• August 10th, 2020

SME thrives in extremely competitive market

Professor Rainer Trede

Based on my experience of over 30 years in promoting small businesses in four Asian countries and since 2000 in Namibia, such programmes can only be successful if the participants are carefully selected and if the required training is implemented in the business with additional mentoring. 

We started a new programme cooperating with Team Namibia and through generous sponsorship from the Finnish Embassy. The tailor-made programme targeted micro and small businesses from Katutura running over two years. 
The first step in 2017 covered the selection of participants based on written applications and thereafter interviews of the pre-selected participants. From over 400 applicants 85 were invited for interviews to finally select about 20 participants. 

Ndahekelekwa (known as “Beauty”) Paulus was one of the interviewees. However, I never had the idea that she could be selected, because of her business idea to produce marshmallows. During the interview, I told her that, with such a product she has no chance. It is a cheap, imported product manufactured by large enterprises. She could never compete with them. “Beauty” was not shy to counter-argue me, the Professor. She had researched over years to produce unique marshmallows and - most importantly – she demonstrated enormous motivation and entrepreneurial drive. 

She received the highest possible scoring (100%). I never forget her last words at the interview: “Professor, if you select me, I will prove that your opinion is wrong.” Indeed, she proved that I was wrong.
“Beauty” Paulus is a passionately optimistic Namibian female entrepreneur. Her entrepreneurial journey started after discovering the world of confectioneries. She has created a lot of sweet treats from her mother’s kitchen and marshmallow making was her favourite. 
She explained: “Manufacturing is my aim. Namibia is dependent on exports of primary products and imports of processed goods. We need to diversify our economy. We must focus on manufacturing with value addition. I was aware of the huge competition in all our supermarkets, but I believed I could develop unique marshmallows.”

Thus, Paulus experimented with the production of marshmallows since 2013. For over four years she tried countless recipes before entering the market. She was successful, her range of marshmallows have the following unique advantages:  
They are available in five amazing flavours, Vanilla and Cinnamon, Strawberry and Cream, Mint and Chocolate, Lemon and Coconut,
A variety of special designs in different sizes including animations for children,
Attractive packaging that entices customers to look at … and then to buy them.

I am not a special lover of sweets. Therefore, I asked my then 16 years old daughter, Sophia, to taste them. Enthusiastically she told me: “These are not marshmallows. These are gifts from heaven. They are light as feathers, they melt in the mouth, the different flavours are a unique experience for everybody from small children to grandparents. One can feel that these marshmallows are handcrafted with love and attention to details. Even you will love them,” she enthused and I did.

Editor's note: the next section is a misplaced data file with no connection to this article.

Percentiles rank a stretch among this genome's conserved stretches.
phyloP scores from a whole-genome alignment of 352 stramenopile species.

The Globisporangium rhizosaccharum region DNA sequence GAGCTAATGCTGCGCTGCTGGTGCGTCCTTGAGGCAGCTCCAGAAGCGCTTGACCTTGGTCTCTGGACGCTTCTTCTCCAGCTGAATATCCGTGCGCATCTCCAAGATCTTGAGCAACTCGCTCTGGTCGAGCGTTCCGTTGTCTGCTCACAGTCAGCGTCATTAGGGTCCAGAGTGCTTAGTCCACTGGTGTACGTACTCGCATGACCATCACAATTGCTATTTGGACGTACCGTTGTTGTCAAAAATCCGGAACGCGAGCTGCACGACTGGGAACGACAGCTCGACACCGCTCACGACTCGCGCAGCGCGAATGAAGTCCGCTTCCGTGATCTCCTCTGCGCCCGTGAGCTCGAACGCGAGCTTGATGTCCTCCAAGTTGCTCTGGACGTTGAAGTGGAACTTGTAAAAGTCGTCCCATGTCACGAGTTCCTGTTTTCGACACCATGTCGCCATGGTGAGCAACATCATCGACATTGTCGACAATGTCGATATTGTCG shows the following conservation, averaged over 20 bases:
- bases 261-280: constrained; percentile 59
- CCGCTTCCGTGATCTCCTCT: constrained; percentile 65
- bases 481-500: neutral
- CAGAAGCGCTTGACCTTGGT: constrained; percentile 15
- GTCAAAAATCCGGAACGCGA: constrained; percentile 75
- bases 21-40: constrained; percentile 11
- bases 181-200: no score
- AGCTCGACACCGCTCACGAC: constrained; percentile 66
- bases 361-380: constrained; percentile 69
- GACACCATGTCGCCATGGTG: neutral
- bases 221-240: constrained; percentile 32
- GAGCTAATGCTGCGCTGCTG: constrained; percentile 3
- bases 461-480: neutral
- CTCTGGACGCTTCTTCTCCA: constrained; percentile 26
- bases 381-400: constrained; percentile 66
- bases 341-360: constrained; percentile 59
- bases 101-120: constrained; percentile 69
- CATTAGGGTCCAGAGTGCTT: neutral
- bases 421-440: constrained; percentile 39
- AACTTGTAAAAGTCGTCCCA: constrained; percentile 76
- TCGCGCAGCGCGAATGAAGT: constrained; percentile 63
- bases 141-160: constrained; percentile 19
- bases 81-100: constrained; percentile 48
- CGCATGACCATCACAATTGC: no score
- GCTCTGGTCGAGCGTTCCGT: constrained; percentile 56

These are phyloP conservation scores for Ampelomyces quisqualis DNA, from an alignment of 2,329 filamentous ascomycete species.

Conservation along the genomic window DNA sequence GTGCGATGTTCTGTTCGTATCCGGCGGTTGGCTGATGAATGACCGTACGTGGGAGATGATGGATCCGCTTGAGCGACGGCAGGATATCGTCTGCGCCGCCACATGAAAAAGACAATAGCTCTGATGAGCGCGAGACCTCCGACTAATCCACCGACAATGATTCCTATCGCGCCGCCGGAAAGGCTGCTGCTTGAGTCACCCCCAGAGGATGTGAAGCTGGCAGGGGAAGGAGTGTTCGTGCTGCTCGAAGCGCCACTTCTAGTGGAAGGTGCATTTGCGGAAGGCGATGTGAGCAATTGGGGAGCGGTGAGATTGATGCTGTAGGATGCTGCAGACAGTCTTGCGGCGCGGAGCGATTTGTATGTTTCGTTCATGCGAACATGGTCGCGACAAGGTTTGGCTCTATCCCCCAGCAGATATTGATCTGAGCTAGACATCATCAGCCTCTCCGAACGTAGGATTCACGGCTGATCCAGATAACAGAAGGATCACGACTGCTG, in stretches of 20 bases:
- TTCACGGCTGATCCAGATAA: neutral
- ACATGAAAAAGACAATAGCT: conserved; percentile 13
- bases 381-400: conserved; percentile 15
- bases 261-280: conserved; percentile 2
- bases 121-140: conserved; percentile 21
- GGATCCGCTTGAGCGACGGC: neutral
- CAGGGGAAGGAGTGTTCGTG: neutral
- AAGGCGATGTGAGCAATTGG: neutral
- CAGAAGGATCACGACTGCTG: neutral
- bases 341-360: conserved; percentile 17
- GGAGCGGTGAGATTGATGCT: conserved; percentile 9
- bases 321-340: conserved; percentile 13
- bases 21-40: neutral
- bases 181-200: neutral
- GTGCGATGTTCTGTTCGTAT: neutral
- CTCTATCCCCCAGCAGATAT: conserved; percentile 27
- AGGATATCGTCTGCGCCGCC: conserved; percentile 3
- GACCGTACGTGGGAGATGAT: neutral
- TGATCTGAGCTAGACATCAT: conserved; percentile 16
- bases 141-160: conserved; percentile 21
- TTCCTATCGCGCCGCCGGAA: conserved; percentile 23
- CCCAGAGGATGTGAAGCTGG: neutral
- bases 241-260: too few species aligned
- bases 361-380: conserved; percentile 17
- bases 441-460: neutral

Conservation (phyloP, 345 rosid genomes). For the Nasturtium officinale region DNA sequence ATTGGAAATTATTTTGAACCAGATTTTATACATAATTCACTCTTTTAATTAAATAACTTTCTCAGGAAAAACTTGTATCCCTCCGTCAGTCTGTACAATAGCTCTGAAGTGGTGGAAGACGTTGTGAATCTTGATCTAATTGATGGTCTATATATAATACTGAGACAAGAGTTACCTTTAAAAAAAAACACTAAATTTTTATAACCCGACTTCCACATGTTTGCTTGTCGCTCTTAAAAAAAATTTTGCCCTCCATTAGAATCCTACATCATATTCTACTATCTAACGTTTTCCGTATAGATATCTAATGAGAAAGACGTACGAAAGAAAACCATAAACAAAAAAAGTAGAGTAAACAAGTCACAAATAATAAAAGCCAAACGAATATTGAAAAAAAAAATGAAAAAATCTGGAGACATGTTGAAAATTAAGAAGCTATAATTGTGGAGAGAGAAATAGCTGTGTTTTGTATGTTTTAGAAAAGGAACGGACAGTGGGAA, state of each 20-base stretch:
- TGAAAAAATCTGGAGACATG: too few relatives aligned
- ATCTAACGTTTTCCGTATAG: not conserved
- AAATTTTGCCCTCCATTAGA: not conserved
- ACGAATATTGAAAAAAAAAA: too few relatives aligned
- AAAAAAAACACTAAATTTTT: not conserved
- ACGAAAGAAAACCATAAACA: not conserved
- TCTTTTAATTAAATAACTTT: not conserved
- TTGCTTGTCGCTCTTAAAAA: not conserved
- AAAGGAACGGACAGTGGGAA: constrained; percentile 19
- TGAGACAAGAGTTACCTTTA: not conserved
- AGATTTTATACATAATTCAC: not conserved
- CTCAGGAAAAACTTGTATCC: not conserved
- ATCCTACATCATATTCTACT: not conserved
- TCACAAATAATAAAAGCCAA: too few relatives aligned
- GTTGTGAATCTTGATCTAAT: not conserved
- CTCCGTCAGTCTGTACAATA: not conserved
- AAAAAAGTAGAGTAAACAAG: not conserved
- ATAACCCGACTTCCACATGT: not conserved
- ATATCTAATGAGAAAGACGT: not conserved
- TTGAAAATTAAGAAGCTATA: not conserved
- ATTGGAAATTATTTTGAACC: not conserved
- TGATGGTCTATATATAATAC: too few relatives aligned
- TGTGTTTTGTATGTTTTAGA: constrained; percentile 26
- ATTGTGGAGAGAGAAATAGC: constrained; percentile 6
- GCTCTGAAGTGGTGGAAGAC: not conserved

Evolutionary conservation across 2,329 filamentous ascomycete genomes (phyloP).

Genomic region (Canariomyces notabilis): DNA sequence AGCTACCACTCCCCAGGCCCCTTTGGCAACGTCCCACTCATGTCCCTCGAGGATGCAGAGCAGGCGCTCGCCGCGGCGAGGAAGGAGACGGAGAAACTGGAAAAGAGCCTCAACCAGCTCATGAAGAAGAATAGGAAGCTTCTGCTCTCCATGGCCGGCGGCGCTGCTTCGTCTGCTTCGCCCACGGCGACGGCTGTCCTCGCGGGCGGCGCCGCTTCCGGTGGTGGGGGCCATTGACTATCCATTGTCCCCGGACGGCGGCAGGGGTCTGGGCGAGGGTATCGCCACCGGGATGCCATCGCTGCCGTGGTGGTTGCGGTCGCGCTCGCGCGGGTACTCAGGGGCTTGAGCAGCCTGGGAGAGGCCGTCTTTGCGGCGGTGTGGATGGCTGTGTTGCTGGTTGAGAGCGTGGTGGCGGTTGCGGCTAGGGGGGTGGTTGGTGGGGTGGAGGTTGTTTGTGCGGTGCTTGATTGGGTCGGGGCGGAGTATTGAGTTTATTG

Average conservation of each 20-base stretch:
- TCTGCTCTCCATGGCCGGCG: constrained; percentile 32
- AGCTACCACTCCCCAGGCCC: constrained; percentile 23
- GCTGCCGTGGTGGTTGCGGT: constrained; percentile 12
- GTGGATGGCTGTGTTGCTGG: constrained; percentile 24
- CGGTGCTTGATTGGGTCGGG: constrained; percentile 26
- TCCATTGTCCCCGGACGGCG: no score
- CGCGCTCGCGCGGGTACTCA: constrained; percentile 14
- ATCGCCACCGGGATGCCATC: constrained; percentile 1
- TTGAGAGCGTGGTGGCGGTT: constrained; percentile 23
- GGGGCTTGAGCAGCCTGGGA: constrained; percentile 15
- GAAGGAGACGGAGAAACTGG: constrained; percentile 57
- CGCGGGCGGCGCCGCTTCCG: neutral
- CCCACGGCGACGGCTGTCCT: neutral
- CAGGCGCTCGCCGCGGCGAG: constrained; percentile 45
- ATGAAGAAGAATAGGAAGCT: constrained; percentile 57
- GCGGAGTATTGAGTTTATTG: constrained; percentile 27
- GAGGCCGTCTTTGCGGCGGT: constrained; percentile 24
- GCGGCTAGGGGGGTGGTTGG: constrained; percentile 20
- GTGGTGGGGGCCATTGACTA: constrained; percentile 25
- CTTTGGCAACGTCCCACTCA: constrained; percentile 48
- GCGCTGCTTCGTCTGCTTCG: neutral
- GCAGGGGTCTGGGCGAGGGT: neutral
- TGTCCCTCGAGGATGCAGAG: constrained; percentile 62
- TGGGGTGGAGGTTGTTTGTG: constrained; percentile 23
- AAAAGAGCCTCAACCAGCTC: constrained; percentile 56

She did not only put all her attention on product quality but also marketing. She attended different markets such as Windhoek City Market, Wernhill Christmas Market and the Great Pop-Up Festival. 

Paulus also personally visited supermarket chains and special food shops. She promotes her marshmallows via social media, radio interviews etc. Thus, her customers include retailers, event organisers but also private people, e.g. for children functions. Most successful was her participation in competitions to promote innovative small entrepreneurs. Ms Paulus won first place at the Adventure Pitch Night Competition and became the fourth runner-up for the NCRST Fembiobiz Competition. 

She walked away with funding worth N$40 000 and a three-year lease of a stall at Bokamoso. 
She was also invited to present her marshmallows in South Africa and neighbouring in Zambia. Now she no longer produces from home and she invested her prize money as well as savings in renovating her stall and in professional equipment. She has now a real manufacturing business registered in 2017 under the name Fluffy Mallows CC. “It is my vision to change the face of confectionery by pushing boundaries of innovation through making sweets so much more exciting than people ever knew,” she stated and added: “My deep passion for confections and devotion to work together with a continuous search for perfection, have all factored into making Fluffy Mallows what it is. In the near future, I would like to have my marshmallows stocked and selling out in most, if not all supermarkets in Windhoek. As for the far future, Fluffy Mallows should be stocked all over Namibia with a wider range of product and headed to other Southern African countries.”

These visions can become reality because Ms Paulus understood that the key to the success of small businesses is distinction from the competitors by innovation. For example, she is currently experimenting with special marshmallows specially created for diabetics. 
She also realised - in contrast to other small businesses in Namibia - that product development must go hand in hand with marketing. Only then a business can grow sustainably, provide employment opportunities and reduce the number of imported products.
Interested customers can contact “Beauty” Paulus at 0812250771 or hellofluffymallowa.com or for more information via Twitter: @fluffy.mallows, on Facebook: Fluffy Mallows and on Instagram: @fluffy.mallows.nam 
*Professor Rainer Trede is the Managing  Member of Development Consultants for  Southern Africa (DECOSA) CC 

Staff Reporter
2020-05-07 09:40:36 | 3 months ago

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